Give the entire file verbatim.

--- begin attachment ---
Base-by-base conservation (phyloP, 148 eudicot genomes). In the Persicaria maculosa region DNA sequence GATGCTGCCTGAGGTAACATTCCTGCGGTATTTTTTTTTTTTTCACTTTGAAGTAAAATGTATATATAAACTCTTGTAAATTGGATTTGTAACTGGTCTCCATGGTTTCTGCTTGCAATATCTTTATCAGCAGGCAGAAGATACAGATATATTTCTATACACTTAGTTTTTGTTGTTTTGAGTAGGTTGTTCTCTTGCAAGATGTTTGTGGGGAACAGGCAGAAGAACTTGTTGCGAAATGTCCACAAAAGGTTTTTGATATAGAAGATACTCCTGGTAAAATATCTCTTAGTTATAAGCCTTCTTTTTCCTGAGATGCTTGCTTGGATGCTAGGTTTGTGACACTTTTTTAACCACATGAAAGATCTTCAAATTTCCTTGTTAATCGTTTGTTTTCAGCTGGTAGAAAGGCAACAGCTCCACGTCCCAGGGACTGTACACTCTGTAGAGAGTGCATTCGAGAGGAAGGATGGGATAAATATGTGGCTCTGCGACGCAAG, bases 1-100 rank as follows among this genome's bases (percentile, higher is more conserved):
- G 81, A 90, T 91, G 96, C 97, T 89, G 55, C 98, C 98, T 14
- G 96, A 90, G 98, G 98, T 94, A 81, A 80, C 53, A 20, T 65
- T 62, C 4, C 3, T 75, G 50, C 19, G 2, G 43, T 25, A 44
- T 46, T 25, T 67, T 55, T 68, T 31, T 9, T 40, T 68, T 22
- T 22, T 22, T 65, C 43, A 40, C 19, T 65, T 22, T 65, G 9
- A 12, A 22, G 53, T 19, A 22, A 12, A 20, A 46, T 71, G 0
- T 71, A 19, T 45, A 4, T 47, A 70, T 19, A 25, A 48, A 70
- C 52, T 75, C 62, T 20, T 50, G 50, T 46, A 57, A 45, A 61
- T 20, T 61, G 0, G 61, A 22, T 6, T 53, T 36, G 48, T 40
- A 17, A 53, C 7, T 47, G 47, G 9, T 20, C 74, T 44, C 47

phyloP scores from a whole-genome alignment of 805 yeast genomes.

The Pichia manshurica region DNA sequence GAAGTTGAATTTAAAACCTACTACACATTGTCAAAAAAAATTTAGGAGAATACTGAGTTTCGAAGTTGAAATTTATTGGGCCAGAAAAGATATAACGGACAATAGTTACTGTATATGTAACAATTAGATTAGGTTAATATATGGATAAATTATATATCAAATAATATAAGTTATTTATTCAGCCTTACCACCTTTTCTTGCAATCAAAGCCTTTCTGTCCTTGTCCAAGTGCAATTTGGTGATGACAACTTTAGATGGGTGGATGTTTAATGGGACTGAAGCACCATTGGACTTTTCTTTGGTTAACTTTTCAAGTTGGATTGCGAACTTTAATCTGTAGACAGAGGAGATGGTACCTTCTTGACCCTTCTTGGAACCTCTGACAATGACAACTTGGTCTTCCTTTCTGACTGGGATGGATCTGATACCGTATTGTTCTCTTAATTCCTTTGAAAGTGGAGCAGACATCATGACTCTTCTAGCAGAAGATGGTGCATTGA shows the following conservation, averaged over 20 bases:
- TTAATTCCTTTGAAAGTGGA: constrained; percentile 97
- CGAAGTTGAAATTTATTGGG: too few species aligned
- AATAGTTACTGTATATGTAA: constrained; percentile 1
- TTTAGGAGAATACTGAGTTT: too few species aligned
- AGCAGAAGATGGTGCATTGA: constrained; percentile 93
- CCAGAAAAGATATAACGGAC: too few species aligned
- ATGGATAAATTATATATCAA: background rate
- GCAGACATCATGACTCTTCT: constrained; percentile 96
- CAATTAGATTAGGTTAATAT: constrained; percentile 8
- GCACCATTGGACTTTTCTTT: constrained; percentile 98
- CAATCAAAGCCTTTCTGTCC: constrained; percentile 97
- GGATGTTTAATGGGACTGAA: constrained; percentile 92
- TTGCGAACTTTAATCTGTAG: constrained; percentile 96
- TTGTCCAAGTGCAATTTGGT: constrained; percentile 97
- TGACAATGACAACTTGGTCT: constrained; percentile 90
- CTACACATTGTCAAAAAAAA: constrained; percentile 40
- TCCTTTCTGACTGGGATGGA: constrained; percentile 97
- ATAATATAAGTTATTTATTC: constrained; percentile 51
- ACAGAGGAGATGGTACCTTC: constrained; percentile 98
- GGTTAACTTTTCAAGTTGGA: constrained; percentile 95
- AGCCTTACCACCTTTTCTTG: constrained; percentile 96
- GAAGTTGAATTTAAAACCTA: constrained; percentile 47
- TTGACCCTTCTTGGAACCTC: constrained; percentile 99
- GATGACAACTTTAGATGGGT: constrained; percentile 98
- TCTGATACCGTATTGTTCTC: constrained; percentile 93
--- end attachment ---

Base-by-base conservation (phyloP, 148 eudicot genomes). In the Persicaria maculosa region DNA sequence GATGCTGCCTGAGGTAACATTCCTGCGGTATTTTTTTTTTTTTCACTTTGAAGTAAAATGTATATATAAACTCTTGTAAATTGGATTTGTAACTGGTCTCCATGGTTTCTGCTTGCAATATCTTTATCAGCAGGCAGAAGATACAGATATATTTCTATACACTTAGTTTTTGTTGTTTTGAGTAGGTTGTTCTCTTGCAAGATGTTTGTGGGGAACAGGCAGAAGAACTTGTTGCGAAATGTCCACAAAAGGTTTTTGATATAGAAGATACTCCTGGTAAAATATCTCTTAGTTATAAGCCTTCTTTTTCCTGAGATGCTTGCTTGGATGCTAGGTTTGTGACACTTTTTTAACCACATGAAAGATCTTCAAATTTCCTTGTTAATCGTTTGTTTTCAGCTGGTAGAAAGGCAACAGCTCCACGTCCCAGGGACTGTACACTCTGTAGAGAGTGCATTCGAGAGGAAGGATGGGATAAATATGTGGCTCTGCGACGCAAG, bases 1-100 rank as follows among this genome's bases (percentile, higher is more conserved):
- G 81, A 90, T 91, G 96, C 97, T 89, G 55, C 98, C 98, T 14
- G 96, A 90, G 98, G 98, T 94, A 81, A 80, C 53, A 20, T 65
- T 62, C 4, C 3, T 75, G 50, C 19, G 2, G 43, T 25, A 44
- T 46, T 25, T 67, T 55, T 68, T 31, T 9, T 40, T 68, T 22
- T 22, T 22, T 65, C 43, A 40, C 19, T 65, T 22, T 65, G 9
- A 12, A 22, G 53, T 19, A 22, A 12, A 20, A 46, T 71, G 0
- T 71, A 19, T 45, A 4, T 47, A 70, T 19, A 25, A 48, A 70
- C 52, T 75, C 62, T 20, T 50, G 50, T 46, A 57, A 45, A 61
- T 20, T 61, G 0, G 61, A 22, T 6, T 53, T 36, G 48, T 40
- A 17, A 53, C 7, T 47, G 47, G 9, T 20, C 74, T 44, C 47

phyloP scores from a whole-genome alignment of 805 yeast genomes.

The Pichia manshurica region DNA sequence GAAGTTGAATTTAAAACCTACTACACATTGTCAAAAAAAATTTAGGAGAATACTGAGTTTCGAAGTTGAAATTTATTGGGCCAGAAAAGATATAACGGACAATAGTTACTGTATATGTAACAATTAGATTAGGTTAATATATGGATAAATTATATATCAAATAATATAAGTTATTTATTCAGCCTTACCACCTTTTCTTGCAATCAAAGCCTTTCTGTCCTTGTCCAAGTGCAATTTGGTGATGACAACTTTAGATGGGTGGATGTTTAATGGGACTGAAGCACCATTGGACTTTTCTTTGGTTAACTTTTCAAGTTGGATTGCGAACTTTAATCTGTAGACAGAGGAGATGGTACCTTCTTGACCCTTCTTGGAACCTCTGACAATGACAACTTGGTCTTCCTTTCTGACTGGGATGGATCTGATACCGTATTGTTCTCTTAATTCCTTTGAAAGTGGAGCAGACATCATGACTCTTCTAGCAGAAGATGGTGCATTGA shows the following conservation, averaged over 20 bases:
- TTAATTCCTTTGAAAGTGGA: constrained; percentile 97
- CGAAGTTGAAATTTATTGGG: too few species aligned
- AATAGTTACTGTATATGTAA: constrained; percentile 1
- TTTAGGAGAATACTGAGTTT: too few species aligned
- AGCAGAAGATGGTGCATTGA: constrained; percentile 93
- CCAGAAAAGATATAACGGAC: too few species aligned
- ATGGATAAATTATATATCAA: background rate
- GCAGACATCATGACTCTTCT: constrained; percentile 96
- CAATTAGATTAGGTTAATAT: constrained; percentile 8
- GCACCATTGGACTTTTCTTT: constrained; percentile 98
- CAATCAAAGCCTTTCTGTCC: constrained; percentile 97
- GGATGTTTAATGGGACTGAA: constrained; percentile 92
- TTGCGAACTTTAATCTGTAG: constrained; percentile 96
- TTGTCCAAGTGCAATTTGGT: constrained; percentile 97
- TGACAATGACAACTTGGTCT: constrained; percentile 90
- CTACACATTGTCAAAAAAAA: constrained; percentile 40
- TCCTTTCTGACTGGGATGGA: constrained; percentile 97
- ATAATATAAGTTATTTATTC: constrained; percentile 51
- ACAGAGGAGATGGTACCTTC: constrained; percentile 98
- GGTTAACTTTTCAAGTTGGA: constrained; percentile 95
- AGCCTTACCACCTTTTCTTG: constrained; percentile 96
- GAAGTTGAATTTAAAACCTA: constrained; percentile 47
- TTGACCCTTCTTGGAACCTC: constrained; percentile 99
- GATGACAACTTTAGATGGGT: constrained; percentile 98
- TCTGATACCGTATTGTTCTC: constrained; percentile 93